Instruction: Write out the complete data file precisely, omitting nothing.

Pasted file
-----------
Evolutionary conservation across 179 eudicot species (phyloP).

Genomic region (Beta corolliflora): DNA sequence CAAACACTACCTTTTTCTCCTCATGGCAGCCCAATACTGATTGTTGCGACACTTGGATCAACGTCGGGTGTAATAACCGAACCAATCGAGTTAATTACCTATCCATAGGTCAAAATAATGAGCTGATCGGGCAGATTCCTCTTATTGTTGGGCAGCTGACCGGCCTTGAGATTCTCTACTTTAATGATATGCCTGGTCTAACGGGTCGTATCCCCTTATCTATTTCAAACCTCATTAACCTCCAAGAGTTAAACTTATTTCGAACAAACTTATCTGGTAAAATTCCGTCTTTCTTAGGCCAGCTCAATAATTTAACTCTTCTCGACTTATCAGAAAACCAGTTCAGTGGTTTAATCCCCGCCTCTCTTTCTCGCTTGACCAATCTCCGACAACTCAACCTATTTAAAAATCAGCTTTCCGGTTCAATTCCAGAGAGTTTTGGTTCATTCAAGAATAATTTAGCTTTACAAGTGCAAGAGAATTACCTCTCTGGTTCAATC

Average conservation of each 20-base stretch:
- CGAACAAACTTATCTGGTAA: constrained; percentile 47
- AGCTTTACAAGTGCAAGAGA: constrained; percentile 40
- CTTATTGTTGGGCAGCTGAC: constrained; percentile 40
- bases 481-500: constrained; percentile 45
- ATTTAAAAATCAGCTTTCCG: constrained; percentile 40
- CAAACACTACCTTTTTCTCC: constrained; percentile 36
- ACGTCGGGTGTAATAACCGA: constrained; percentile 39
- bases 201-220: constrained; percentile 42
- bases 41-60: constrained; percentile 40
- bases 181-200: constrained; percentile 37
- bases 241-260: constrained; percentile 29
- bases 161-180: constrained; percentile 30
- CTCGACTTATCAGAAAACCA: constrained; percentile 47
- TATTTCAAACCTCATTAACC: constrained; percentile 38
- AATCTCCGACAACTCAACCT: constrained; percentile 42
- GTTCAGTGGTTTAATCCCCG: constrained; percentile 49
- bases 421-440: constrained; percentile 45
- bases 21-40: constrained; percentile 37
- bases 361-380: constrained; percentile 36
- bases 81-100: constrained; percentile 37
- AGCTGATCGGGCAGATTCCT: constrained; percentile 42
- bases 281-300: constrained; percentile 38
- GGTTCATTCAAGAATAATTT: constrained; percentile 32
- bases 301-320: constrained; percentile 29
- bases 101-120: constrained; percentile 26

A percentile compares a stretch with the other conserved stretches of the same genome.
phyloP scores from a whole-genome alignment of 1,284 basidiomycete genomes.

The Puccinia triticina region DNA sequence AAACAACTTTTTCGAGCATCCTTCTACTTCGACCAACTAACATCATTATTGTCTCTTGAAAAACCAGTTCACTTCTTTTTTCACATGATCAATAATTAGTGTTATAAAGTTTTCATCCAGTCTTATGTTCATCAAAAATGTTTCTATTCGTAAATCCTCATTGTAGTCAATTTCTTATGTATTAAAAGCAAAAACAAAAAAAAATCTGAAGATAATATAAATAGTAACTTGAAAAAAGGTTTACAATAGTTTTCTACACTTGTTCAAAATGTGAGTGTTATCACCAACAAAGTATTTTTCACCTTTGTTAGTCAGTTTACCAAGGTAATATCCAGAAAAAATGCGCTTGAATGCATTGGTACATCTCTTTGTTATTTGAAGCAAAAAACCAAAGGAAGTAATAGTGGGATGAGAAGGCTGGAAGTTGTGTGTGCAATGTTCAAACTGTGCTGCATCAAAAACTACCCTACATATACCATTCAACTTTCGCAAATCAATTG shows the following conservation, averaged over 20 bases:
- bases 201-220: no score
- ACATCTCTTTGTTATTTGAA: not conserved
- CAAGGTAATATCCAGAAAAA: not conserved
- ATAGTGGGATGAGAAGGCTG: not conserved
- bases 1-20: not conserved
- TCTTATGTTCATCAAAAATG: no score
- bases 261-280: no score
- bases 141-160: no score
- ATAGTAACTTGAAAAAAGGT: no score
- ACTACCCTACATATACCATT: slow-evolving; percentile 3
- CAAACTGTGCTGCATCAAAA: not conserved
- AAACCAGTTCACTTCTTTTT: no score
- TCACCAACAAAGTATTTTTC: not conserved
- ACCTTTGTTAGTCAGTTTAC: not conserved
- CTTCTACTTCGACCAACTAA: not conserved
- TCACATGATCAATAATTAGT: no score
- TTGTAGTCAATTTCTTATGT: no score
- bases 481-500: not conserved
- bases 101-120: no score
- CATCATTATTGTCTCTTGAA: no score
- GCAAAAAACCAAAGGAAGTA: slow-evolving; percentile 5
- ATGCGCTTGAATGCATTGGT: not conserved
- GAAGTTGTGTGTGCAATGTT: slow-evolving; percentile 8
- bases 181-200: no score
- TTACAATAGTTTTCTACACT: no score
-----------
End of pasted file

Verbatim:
Evolutionary conservation across 179 eudicot species (phyloP).

Genomic region (Beta corolliflora): DNA sequence CAAACACTACCTTTTTCTCCTCATGGCAGCCCAATACTGATTGTTGCGACACTTGGATCAACGTCGGGTGTAATAACCGAACCAATCGAGTTAATTACCTATCCATAGGTCAAAATAATGAGCTGATCGGGCAGATTCCTCTTATTGTTGGGCAGCTGACCGGCCTTGAGATTCTCTACTTTAATGATATGCCTGGTCTAACGGGTCGTATCCCCTTATCTATTTCAAACCTCATTAACCTCCAAGAGTTAAACTTATTTCGAACAAACTTATCTGGTAAAATTCCGTCTTTCTTAGGCCAGCTCAATAATTTAACTCTTCTCGACTTATCAGAAAACCAGTTCAGTGGTTTAATCCCCGCCTCTCTTTCTCGCTTGACCAATCTCCGACAACTCAACCTATTTAAAAATCAGCTTTCCGGTTCAATTCCAGAGAGTTTTGGTTCATTCAAGAATAATTTAGCTTTACAAGTGCAAGAGAATTACCTCTCTGGTTCAATC

Average conservation of each 20-base stretch:
- CGAACAAACTTATCTGGTAA: constrained; percentile 47
- AGCTTTACAAGTGCAAGAGA: constrained; percentile 40
- CTTATTGTTGGGCAGCTGAC: constrained; percentile 40
- bases 481-500: constrained; percentile 45
- ATTTAAAAATCAGCTTTCCG: constrained; percentile 40
- CAAACACTACCTTTTTCTCC: constrained; percentile 36
- ACGTCGGGTGTAATAACCGA: constrained; percentile 39
- bases 201-220: constrained; percentile 42
- bases 41-60: constrained; percentile 40
- bases 181-200: constrained; percentile 37
- bases 241-260: constrained; percentile 29
- bases 161-180: constrained; percentile 30
- CTCGACTTATCAGAAAACCA: constrained; percentile 47
- TATTTCAAACCTCATTAACC: constrained; percentile 38
- AATCTCCGACAACTCAACCT: constrained; percentile 42
- GTTCAGTGGTTTAATCCCCG: constrained; percentile 49
- bases 421-440: constrained; percentile 45
- bases 21-40: constrained; percentile 37
- bases 361-380: constrained; percentile 36
- bases 81-100: constrained; percentile 37
- AGCTGATCGGGCAGATTCCT: constrained; percentile 42
- bases 281-300: constrained; percentile 38
- GGTTCATTCAAGAATAATTT: constrained; percentile 32
- bases 301-320: constrained; percentile 29
- bases 101-120: constrained; percentile 26

A percentile compares a stretch with the other conserved stretches of the same genome.
phyloP scores from a whole-genome alignment of 1,284 basidiomycete genomes.

The Puccinia triticina region DNA sequence AAACAACTTTTTCGAGCATCCTTCTACTTCGACCAACTAACATCATTATTGTCTCTTGAAAAACCAGTTCACTTCTTTTTTCACATGATCAATAATTAGTGTTATAAAGTTTTCATCCAGTCTTATGTTCATCAAAAATGTTTCTATTCGTAAATCCTCATTGTAGTCAATTTCTTATGTATTAAAAGCAAAAACAAAAAAAAATCTGAAGATAATATAAATAGTAACTTGAAAAAAGGTTTACAATAGTTTTCTACACTTGTTCAAAATGTGAGTGTTATCACCAACAAAGTATTTTTCACCTTTGTTAGTCAGTTTACCAAGGTAATATCCAGAAAAAATGCGCTTGAATGCATTGGTACATCTCTTTGTTATTTGAAGCAAAAAACCAAAGGAAGTAATAGTGGGATGAGAAGGCTGGAAGTTGTGTGTGCAATGTTCAAACTGTGCTGCATCAAAAACTACCCTACATATACCATTCAACTTTCGCAAATCAATTG shows the following conservation, averaged over 20 bases:
- bases 201-220: no score
- ACATCTCTTTGTTATTTGAA: not conserved
- CAAGGTAATATCCAGAAAAA: not conserved
- ATAGTGGGATGAGAAGGCTG: not conserved
- bases 1-20: not conserved
- TCTTATGTTCATCAAAAATG: no score
- bases 261-280: no score
- bases 141-160: no score
- ATAGTAACTTGAAAAAAGGT: no score
- ACTACCCTACATATACCATT: slow-evolving; percentile 3
- CAAACTGTGCTGCATCAAAA: not conserved
- AAACCAGTTCACTTCTTTTT: no score
- TCACCAACAAAGTATTTTTC: not conserved
- ACCTTTGTTAGTCAGTTTAC: not conserved
- CTTCTACTTCGACCAACTAA: not conserved
- TCACATGATCAATAATTAGT: no score
- TTGTAGTCAATTTCTTATGT: no score
- bases 481-500: not conserved
- bases 101-120: no score
- CATCATTATTGTCTCTTGAA: no score
- GCAAAAAACCAAAGGAAGTA: slow-evolving; percentile 5
- ATGCGCTTGAATGCATTGGT: not conserved
- GAAGTTGTGTGTGCAATGTT: slow-evolving; percentile 8
- bases 181-200: no score
- TTACAATAGTTTTCTACACT: no score